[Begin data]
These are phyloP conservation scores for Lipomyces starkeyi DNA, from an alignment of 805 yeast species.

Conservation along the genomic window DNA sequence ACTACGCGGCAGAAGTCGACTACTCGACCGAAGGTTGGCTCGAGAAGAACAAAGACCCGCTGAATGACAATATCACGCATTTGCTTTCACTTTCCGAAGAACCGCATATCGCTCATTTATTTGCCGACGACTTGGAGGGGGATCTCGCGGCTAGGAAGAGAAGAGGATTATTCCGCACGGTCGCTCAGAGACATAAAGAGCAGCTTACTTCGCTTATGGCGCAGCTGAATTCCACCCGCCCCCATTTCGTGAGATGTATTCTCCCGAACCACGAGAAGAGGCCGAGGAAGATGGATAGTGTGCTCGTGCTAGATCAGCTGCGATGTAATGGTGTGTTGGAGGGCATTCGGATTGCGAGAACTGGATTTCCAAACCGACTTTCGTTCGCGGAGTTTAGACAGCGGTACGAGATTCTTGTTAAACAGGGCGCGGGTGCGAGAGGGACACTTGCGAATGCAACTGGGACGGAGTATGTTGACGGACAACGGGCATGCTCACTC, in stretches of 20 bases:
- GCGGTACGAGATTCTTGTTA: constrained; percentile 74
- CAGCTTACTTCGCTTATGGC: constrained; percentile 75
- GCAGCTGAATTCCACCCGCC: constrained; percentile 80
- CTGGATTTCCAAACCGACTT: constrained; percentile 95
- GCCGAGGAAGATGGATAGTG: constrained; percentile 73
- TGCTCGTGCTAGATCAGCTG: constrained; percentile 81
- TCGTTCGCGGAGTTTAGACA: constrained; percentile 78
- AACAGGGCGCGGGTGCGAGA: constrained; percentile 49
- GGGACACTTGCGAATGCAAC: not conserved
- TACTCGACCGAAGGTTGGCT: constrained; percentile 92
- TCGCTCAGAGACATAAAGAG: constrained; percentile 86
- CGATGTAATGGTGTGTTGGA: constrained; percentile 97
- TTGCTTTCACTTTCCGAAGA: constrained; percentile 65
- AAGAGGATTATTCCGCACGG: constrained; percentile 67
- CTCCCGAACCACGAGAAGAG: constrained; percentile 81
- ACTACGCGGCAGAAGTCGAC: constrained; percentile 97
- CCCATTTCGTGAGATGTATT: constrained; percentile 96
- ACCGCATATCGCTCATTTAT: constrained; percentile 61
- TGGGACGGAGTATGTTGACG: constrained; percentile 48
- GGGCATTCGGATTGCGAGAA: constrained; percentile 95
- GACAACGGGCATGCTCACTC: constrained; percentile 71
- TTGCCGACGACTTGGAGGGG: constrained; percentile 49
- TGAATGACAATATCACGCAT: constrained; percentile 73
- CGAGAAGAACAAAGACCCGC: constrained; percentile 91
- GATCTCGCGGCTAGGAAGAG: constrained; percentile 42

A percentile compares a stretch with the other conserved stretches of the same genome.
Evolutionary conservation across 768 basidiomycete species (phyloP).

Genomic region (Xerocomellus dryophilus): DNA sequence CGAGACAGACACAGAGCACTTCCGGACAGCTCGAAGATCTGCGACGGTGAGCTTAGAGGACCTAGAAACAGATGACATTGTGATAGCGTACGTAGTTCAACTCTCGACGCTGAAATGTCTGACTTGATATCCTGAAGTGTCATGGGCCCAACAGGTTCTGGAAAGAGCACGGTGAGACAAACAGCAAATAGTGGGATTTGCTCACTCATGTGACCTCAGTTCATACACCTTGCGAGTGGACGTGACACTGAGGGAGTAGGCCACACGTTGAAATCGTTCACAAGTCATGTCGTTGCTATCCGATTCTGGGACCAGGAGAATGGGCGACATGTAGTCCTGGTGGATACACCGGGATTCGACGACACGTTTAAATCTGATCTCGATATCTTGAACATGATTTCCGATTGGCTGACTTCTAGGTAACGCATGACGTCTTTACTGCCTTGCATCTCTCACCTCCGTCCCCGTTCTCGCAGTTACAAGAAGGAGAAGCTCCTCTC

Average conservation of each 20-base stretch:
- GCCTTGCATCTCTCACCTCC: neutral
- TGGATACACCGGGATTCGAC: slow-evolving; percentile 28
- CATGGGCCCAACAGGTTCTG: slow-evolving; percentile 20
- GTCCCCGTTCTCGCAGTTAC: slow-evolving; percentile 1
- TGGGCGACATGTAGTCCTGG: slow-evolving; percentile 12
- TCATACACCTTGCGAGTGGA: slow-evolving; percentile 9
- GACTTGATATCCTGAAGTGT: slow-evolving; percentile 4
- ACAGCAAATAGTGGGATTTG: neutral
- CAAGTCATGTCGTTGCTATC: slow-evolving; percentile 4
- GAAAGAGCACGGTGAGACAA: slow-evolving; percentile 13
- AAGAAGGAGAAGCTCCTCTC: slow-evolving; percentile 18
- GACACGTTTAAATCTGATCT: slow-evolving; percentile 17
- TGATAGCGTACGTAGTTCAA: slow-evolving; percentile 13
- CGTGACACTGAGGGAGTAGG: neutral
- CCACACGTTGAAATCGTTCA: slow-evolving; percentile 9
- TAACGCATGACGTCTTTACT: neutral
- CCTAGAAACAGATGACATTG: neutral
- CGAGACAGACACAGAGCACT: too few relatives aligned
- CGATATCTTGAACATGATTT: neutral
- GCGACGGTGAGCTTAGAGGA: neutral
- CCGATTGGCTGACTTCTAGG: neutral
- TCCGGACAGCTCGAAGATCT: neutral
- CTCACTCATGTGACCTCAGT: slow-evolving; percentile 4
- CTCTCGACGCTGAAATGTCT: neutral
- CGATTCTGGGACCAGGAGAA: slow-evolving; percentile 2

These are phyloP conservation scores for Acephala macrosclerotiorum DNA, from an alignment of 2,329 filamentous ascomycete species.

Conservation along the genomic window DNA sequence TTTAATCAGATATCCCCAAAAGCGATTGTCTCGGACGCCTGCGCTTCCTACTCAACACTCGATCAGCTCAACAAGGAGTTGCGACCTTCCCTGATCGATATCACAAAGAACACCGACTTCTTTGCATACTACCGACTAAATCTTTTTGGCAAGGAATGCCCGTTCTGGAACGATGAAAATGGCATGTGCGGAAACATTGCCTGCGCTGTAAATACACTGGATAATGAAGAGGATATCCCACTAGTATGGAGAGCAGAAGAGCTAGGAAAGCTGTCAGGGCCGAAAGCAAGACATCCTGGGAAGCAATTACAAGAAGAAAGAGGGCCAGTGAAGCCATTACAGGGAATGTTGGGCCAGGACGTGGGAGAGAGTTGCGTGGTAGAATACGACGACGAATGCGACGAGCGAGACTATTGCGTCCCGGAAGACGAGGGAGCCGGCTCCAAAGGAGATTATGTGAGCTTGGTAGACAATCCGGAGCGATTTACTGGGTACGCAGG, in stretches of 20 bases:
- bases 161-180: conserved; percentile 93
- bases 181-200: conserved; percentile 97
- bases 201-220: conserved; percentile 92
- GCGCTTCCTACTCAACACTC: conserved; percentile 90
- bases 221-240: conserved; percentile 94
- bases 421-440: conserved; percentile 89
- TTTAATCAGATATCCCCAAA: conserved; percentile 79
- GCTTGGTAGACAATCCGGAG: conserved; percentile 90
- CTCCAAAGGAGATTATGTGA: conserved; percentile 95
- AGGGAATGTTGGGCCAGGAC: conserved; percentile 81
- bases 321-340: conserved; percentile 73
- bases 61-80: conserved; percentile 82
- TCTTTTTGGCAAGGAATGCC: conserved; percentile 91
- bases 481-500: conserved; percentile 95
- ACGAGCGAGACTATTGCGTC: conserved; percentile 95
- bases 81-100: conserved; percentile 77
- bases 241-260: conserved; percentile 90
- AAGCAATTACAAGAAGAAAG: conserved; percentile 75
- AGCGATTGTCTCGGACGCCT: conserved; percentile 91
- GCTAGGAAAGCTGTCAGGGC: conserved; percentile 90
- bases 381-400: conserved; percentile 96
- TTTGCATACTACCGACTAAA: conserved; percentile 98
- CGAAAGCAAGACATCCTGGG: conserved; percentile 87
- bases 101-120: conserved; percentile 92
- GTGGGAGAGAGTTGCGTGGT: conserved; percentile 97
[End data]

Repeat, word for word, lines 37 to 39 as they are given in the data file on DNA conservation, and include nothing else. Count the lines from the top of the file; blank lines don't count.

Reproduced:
- TCATACACCTTGCGAGTGGA: slow-evolving; percentile 9
- GACTTGATATCCTGAAGTGT: slow-evolving; percentile 4
- ACAGCAAATAGTGGGATTTG: neutral